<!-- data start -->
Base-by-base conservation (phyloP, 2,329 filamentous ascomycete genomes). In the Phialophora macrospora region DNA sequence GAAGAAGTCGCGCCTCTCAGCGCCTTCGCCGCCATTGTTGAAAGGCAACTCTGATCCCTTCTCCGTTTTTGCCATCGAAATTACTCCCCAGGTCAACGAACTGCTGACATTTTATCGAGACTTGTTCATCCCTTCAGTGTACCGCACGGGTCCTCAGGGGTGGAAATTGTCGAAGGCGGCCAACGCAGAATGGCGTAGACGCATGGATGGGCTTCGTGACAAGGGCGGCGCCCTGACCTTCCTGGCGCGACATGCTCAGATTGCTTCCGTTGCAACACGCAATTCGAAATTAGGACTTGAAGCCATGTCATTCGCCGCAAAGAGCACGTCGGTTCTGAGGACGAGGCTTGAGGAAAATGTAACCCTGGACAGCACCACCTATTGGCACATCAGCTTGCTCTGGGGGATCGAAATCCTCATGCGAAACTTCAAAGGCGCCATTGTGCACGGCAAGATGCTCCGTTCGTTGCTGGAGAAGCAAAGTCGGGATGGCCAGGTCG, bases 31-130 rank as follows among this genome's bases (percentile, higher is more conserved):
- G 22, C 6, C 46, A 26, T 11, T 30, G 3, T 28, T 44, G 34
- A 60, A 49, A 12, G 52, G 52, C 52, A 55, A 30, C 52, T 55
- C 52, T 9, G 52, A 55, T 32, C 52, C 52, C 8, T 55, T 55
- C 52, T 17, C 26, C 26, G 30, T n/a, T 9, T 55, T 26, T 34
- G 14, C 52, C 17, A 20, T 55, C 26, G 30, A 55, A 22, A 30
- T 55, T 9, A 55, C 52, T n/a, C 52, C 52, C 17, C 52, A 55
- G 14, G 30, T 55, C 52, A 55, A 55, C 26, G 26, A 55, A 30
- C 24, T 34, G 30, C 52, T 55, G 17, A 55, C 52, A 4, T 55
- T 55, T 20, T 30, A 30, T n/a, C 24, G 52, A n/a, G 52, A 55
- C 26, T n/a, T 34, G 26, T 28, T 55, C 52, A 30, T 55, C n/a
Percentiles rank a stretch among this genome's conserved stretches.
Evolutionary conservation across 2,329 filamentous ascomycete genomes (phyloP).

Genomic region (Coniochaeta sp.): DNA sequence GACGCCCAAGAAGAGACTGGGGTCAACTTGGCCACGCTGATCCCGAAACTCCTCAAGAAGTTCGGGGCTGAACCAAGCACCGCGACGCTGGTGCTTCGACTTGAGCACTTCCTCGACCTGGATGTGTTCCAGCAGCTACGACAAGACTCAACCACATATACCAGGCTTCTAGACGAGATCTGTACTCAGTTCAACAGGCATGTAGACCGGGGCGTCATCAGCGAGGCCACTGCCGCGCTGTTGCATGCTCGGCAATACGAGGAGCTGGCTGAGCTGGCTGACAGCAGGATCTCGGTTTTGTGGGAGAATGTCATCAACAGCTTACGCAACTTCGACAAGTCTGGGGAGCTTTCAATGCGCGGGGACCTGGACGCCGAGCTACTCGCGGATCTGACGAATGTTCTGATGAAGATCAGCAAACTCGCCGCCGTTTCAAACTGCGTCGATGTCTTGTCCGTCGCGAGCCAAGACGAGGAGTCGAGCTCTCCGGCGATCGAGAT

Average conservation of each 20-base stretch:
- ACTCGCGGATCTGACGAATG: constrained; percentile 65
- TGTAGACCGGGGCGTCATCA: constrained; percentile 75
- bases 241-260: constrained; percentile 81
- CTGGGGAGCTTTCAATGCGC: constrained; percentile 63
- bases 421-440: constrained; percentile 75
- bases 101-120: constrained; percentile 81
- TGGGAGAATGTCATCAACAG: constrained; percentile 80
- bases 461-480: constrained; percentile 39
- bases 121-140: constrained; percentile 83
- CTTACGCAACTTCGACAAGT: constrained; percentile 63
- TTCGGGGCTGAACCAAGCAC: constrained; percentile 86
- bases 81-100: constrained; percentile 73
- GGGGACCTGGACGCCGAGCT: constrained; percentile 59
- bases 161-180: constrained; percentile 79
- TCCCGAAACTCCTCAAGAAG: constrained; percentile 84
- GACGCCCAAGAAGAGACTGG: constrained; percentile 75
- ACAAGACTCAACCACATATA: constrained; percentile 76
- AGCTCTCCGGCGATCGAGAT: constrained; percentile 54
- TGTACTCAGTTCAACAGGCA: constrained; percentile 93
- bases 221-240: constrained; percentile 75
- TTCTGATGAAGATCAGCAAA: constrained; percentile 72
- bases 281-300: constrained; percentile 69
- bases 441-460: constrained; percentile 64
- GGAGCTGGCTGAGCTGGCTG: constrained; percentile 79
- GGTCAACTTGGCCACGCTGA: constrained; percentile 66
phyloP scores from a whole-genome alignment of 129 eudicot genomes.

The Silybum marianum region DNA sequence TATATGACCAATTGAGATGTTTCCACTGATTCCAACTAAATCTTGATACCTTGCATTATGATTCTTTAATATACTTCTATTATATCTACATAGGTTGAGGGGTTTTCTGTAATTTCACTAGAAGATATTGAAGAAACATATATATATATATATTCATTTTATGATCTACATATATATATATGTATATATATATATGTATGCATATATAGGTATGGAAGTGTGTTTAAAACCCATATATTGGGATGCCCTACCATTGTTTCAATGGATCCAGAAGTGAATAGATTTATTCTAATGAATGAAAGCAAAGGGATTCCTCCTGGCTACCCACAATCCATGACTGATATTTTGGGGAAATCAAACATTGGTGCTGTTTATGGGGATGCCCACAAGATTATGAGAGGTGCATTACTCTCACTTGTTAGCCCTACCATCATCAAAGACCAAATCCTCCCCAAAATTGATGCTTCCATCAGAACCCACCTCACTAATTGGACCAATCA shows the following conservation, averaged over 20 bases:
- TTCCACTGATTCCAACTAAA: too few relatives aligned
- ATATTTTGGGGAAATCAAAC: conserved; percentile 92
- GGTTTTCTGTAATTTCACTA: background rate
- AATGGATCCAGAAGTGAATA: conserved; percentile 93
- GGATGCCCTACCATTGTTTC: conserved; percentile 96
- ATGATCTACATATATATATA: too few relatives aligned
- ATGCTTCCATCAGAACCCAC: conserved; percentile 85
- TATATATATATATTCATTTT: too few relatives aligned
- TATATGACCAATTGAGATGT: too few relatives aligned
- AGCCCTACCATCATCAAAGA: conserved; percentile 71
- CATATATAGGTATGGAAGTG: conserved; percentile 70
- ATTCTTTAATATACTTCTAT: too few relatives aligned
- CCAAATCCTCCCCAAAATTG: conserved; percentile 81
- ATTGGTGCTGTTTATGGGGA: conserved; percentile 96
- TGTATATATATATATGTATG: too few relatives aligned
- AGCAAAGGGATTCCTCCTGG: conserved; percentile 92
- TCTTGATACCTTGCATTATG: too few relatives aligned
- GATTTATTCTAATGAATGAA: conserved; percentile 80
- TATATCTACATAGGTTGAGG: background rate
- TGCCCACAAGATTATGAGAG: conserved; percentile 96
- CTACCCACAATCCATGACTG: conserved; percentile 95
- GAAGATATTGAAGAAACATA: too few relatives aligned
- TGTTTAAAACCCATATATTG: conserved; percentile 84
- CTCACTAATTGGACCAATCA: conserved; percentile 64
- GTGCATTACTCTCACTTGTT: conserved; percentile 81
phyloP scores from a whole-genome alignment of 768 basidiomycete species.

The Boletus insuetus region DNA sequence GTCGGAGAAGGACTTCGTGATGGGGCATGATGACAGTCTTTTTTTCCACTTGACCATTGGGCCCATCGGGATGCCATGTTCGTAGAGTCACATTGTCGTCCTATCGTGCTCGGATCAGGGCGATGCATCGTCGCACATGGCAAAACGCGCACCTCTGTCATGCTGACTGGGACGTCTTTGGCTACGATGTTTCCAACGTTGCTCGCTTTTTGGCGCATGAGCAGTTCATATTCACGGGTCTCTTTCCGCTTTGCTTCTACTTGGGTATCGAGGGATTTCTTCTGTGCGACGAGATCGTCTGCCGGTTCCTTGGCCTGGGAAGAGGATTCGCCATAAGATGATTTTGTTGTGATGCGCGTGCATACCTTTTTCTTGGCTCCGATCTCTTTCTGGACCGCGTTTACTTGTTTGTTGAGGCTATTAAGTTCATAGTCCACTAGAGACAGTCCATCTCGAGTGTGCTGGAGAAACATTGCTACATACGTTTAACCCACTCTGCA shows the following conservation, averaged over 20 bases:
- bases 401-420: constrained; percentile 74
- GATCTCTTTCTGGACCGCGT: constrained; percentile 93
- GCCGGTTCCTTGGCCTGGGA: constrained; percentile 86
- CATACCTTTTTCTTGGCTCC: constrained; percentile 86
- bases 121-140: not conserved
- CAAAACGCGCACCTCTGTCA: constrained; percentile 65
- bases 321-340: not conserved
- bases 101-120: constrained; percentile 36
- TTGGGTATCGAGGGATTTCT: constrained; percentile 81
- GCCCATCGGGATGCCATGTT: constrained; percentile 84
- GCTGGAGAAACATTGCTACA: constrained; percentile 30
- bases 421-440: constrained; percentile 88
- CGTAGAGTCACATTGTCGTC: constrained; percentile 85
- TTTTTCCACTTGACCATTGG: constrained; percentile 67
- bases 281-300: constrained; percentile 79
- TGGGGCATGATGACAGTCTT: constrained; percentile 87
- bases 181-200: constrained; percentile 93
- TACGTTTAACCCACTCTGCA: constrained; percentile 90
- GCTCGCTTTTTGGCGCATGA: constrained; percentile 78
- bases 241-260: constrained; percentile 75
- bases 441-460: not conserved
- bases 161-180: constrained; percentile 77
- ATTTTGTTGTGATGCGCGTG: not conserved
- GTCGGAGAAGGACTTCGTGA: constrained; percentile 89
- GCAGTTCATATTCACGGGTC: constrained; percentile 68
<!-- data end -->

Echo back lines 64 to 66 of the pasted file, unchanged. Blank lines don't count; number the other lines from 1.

- GAAGATATTGAAGAAACATA: too few relatives aligned
- TGTTTAAAACCCATATATTG: conserved; percentile 84
- CTCACTAATTGGACCAATCA: conserved; percentile 64